You may have noticed many new RVs are coming equipped with microwave convection ovens. In fact, many RV manufacturers are ditching the standard propane-powered ovens altogether!
An RV microwave convection oven is a great tool that allows RVers to create delicious meals right from their camper, however, many people are still hesitant to give this appliance a try. I know we were!
Like any new appliance you might try, there’s a bit of a learning curve, but with these tips, you’ll be able to make the most of your RV microwave convection oven.
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What is a microwave convection oven?
It’s possible you have a microwave convection oven in your RV and don’t even know it! From the outside, microwave convection ovens look like regular microwaves. But, take a peek inside and you’ll notice some differences.
Just like a regular microwave, microwave convection ovens will come with a turntable and mirrored sides. The difference is all about how the food gets heated and the end results.
RV microwave convection ovens are two-in-one appliances. You can use either the microwave setting to reheat food or select the convection setting and the appliance works just like a regular kitchen oven.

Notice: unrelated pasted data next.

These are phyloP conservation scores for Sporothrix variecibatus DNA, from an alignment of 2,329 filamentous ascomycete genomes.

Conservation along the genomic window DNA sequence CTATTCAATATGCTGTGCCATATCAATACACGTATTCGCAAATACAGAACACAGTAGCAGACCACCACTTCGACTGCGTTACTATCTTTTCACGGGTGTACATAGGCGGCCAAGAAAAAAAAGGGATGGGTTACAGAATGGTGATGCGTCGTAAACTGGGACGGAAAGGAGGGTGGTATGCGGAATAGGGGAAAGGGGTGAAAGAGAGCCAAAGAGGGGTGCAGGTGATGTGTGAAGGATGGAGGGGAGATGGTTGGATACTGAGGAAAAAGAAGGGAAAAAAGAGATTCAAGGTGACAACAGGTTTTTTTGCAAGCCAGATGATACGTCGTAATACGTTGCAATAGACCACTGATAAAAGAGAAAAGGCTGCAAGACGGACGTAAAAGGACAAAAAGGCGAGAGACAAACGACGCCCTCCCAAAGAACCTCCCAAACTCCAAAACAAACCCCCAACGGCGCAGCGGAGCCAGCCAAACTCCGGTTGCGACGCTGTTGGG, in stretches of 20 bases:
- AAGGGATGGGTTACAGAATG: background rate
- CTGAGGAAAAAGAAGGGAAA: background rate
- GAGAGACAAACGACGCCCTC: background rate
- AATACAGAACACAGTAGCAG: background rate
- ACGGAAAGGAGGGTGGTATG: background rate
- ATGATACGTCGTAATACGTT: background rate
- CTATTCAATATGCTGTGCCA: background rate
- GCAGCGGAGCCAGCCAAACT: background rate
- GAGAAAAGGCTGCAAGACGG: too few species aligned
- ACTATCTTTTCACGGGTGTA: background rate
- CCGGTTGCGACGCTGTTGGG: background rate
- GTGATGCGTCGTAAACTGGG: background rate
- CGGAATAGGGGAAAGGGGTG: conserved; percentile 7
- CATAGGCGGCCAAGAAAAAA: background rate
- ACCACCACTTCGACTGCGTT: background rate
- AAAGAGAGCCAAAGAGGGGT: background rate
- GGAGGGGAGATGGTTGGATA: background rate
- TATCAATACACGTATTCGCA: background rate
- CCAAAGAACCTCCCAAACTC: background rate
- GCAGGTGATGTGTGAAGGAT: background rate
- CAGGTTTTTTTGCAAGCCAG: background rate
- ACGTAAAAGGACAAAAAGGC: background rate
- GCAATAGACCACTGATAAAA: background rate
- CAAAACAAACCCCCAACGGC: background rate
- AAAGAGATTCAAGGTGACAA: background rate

How do RV convection ovens work?
The difference between a convection oven and a standard oven is how the heat gets distributed. Instead of blasting heat straight into the oven, a convection oven has fans that take that heat and circulate it resulting in a quicker cook time and more evenly cooked food.
Convection cooking is great for roasting and even baking your favorite treats in your RV. We use ours to roast veggies, bake potatoes, cook sheet pan dinners, and bake cookies and bread! We’re even able to fit a full-size pizza in our convection oven! Once you start using your RV convection oven, you might be surprised at how versatile and efficient this appliance truly is.
How to use a convection oven
Cooking in an RV microwave convection oven is actually very simple! I highly recommend taking a look through the instruction manual that came with your unit to get started. This might seem really obvious, but it was a great starting place when I was learning how to use the convection oven in our RV!
These instructions may vary depending on your unit, but using your RV convection oven should be a similar process.
- Press the CONV. button.
- Press the temperature key for the temperature you want to cook at. (On many units in RVs these are on the number buttons 0-9 and usually range from 100 degrees to 425 degrees).
- Press the START/+30 SEC button to begin preheating.
- Once the oven is preheated, place food inside (on the provided rack) and use numbers to set the cooking time.
- Press the START/+30 SEC button to start cooking. Many convection ovens will turn off automatically once the cooking time is up.
Again, check out your instruction manual! The High Pointe Convection Microwave that came in our RV followed the steps above to use the convection oven, however, the control panels on our new KitchenAid unit are quite different.